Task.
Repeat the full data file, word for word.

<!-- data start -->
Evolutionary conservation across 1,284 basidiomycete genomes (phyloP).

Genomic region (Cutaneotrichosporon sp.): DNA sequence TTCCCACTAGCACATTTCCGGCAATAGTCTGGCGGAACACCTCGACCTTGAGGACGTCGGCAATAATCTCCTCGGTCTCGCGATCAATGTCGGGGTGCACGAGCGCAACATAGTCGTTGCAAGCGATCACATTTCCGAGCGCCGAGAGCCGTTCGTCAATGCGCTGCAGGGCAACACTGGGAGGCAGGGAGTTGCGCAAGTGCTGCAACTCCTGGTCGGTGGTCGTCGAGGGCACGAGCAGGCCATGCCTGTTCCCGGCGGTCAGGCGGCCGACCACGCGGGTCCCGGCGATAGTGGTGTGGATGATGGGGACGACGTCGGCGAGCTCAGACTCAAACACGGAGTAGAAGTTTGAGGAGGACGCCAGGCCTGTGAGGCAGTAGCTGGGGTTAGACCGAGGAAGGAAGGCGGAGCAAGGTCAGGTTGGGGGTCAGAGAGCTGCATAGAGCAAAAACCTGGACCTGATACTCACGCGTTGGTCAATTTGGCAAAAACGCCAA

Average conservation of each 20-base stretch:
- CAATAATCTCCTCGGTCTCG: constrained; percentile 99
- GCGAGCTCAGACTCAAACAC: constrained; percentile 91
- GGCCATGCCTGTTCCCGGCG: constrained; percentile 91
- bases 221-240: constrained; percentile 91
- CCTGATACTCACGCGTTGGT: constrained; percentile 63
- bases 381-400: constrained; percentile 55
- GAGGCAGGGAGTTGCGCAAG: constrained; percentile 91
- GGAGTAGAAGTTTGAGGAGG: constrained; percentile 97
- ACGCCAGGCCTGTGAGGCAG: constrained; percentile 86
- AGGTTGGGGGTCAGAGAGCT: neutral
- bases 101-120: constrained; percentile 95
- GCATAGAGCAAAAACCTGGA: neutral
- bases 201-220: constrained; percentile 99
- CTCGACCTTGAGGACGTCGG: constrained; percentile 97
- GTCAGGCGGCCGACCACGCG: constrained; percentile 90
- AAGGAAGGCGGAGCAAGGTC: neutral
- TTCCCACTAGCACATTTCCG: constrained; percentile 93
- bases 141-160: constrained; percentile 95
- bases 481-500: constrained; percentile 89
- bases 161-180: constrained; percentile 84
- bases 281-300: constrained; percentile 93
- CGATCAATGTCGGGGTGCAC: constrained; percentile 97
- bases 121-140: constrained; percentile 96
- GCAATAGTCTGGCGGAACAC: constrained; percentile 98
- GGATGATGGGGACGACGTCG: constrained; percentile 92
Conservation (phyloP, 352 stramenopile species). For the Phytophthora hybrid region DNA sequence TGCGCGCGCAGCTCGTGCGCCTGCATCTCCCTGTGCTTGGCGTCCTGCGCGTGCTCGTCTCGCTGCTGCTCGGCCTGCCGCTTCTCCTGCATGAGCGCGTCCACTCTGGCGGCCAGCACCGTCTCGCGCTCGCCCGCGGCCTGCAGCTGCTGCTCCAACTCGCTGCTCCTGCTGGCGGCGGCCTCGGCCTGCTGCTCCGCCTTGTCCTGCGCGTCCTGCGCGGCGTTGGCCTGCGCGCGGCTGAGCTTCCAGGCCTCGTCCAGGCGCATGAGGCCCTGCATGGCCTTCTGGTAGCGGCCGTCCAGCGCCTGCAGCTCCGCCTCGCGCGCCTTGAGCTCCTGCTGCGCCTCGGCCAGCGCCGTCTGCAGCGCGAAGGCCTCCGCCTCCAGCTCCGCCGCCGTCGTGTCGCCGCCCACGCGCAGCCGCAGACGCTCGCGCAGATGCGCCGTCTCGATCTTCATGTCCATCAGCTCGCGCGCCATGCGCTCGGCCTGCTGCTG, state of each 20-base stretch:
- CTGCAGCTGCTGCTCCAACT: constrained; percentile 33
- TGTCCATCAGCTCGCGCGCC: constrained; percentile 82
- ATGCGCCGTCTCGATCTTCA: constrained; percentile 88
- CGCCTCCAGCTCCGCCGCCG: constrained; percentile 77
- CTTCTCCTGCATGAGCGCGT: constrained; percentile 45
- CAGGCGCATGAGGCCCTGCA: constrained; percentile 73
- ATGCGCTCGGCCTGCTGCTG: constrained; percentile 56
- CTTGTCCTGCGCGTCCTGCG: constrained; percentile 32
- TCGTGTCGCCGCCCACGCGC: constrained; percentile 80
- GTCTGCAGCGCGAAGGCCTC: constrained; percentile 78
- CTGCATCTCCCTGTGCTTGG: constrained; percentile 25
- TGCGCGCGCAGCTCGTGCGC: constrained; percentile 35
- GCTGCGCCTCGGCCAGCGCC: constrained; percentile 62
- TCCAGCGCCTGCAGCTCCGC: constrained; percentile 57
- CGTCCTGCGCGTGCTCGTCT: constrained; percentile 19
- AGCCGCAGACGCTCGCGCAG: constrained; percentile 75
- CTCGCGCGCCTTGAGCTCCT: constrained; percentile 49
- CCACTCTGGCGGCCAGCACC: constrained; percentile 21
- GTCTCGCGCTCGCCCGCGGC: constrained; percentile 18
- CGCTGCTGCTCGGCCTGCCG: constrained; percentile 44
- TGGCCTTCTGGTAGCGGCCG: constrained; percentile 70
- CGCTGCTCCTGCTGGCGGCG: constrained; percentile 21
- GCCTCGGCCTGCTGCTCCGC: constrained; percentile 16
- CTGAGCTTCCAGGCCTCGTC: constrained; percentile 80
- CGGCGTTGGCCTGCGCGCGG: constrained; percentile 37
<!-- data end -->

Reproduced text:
Evolutionary conservation across 1,284 basidiomycete genomes (phyloP).

Genomic region (Cutaneotrichosporon sp.): DNA sequence TTCCCACTAGCACATTTCCGGCAATAGTCTGGCGGAACACCTCGACCTTGAGGACGTCGGCAATAATCTCCTCGGTCTCGCGATCAATGTCGGGGTGCACGAGCGCAACATAGTCGTTGCAAGCGATCACATTTCCGAGCGCCGAGAGCCGTTCGTCAATGCGCTGCAGGGCAACACTGGGAGGCAGGGAGTTGCGCAAGTGCTGCAACTCCTGGTCGGTGGTCGTCGAGGGCACGAGCAGGCCATGCCTGTTCCCGGCGGTCAGGCGGCCGACCACGCGGGTCCCGGCGATAGTGGTGTGGATGATGGGGACGACGTCGGCGAGCTCAGACTCAAACACGGAGTAGAAGTTTGAGGAGGACGCCAGGCCTGTGAGGCAGTAGCTGGGGTTAGACCGAGGAAGGAAGGCGGAGCAAGGTCAGGTTGGGGGTCAGAGAGCTGCATAGAGCAAAAACCTGGACCTGATACTCACGCGTTGGTCAATTTGGCAAAAACGCCAA

Average conservation of each 20-base stretch:
- CAATAATCTCCTCGGTCTCG: constrained; percentile 99
- GCGAGCTCAGACTCAAACAC: constrained; percentile 91
- GGCCATGCCTGTTCCCGGCG: constrained; percentile 91
- bases 221-240: constrained; percentile 91
- CCTGATACTCACGCGTTGGT: constrained; percentile 63
- bases 381-400: constrained; percentile 55
- GAGGCAGGGAGTTGCGCAAG: constrained; percentile 91
- GGAGTAGAAGTTTGAGGAGG: constrained; percentile 97
- ACGCCAGGCCTGTGAGGCAG: constrained; percentile 86
- AGGTTGGGGGTCAGAGAGCT: neutral
- bases 101-120: constrained; percentile 95
- GCATAGAGCAAAAACCTGGA: neutral
- bases 201-220: constrained; percentile 99
- CTCGACCTTGAGGACGTCGG: constrained; percentile 97
- GTCAGGCGGCCGACCACGCG: constrained; percentile 90
- AAGGAAGGCGGAGCAAGGTC: neutral
- TTCCCACTAGCACATTTCCG: constrained; percentile 93
- bases 141-160: constrained; percentile 95
- bases 481-500: constrained; percentile 89
- bases 161-180: constrained; percentile 84
- bases 281-300: constrained; percentile 93
- CGATCAATGTCGGGGTGCAC: constrained; percentile 97
- bases 121-140: constrained; percentile 96
- GCAATAGTCTGGCGGAACAC: constrained; percentile 98
- GGATGATGGGGACGACGTCG: constrained; percentile 92
Conservation (phyloP, 352 stramenopile species). For the Phytophthora hybrid region DNA sequence TGCGCGCGCAGCTCGTGCGCCTGCATCTCCCTGTGCTTGGCGTCCTGCGCGTGCTCGTCTCGCTGCTGCTCGGCCTGCCGCTTCTCCTGCATGAGCGCGTCCACTCTGGCGGCCAGCACCGTCTCGCGCTCGCCCGCGGCCTGCAGCTGCTGCTCCAACTCGCTGCTCCTGCTGGCGGCGGCCTCGGCCTGCTGCTCCGCCTTGTCCTGCGCGTCCTGCGCGGCGTTGGCCTGCGCGCGGCTGAGCTTCCAGGCCTCGTCCAGGCGCATGAGGCCCTGCATGGCCTTCTGGTAGCGGCCGTCCAGCGCCTGCAGCTCCGCCTCGCGCGCCTTGAGCTCCTGCTGCGCCTCGGCCAGCGCCGTCTGCAGCGCGAAGGCCTCCGCCTCCAGCTCCGCCGCCGTCGTGTCGCCGCCCACGCGCAGCCGCAGACGCTCGCGCAGATGCGCCGTCTCGATCTTCATGTCCATCAGCTCGCGCGCCATGCGCTCGGCCTGCTGCTG, state of each 20-base stretch:
- CTGCAGCTGCTGCTCCAACT: constrained; percentile 33
- TGTCCATCAGCTCGCGCGCC: constrained; percentile 82
- ATGCGCCGTCTCGATCTTCA: constrained; percentile 88
- CGCCTCCAGCTCCGCCGCCG: constrained; percentile 77
- CTTCTCCTGCATGAGCGCGT: constrained; percentile 45
- CAGGCGCATGAGGCCCTGCA: constrained; percentile 73
- ATGCGCTCGGCCTGCTGCTG: constrained; percentile 56
- CTTGTCCTGCGCGTCCTGCG: constrained; percentile 32
- TCGTGTCGCCGCCCACGCGC: constrained; percentile 80
- GTCTGCAGCGCGAAGGCCTC: constrained; percentile 78
- CTGCATCTCCCTGTGCTTGG: constrained; percentile 25
- TGCGCGCGCAGCTCGTGCGC: constrained; percentile 35
- GCTGCGCCTCGGCCAGCGCC: constrained; percentile 62
- TCCAGCGCCTGCAGCTCCGC: constrained; percentile 57
- CGTCCTGCGCGTGCTCGTCT: constrained; percentile 19
- AGCCGCAGACGCTCGCGCAG: constrained; percentile 75
- CTCGCGCGCCTTGAGCTCCT: constrained; percentile 49
- CCACTCTGGCGGCCAGCACC: constrained; percentile 21
- GTCTCGCGCTCGCCCGCGGC: constrained; percentile 18
- CGCTGCTGCTCGGCCTGCCG: constrained; percentile 44
- TGGCCTTCTGGTAGCGGCCG: constrained; percentile 70
- CGCTGCTCCTGCTGGCGGCG: constrained; percentile 21
- GCCTCGGCCTGCTGCTCCGC: constrained; percentile 16
- CTGAGCTTCCAGGCCTCGTC: constrained; percentile 80
- CGGCGTTGGCCTGCGCGCGG: constrained; percentile 37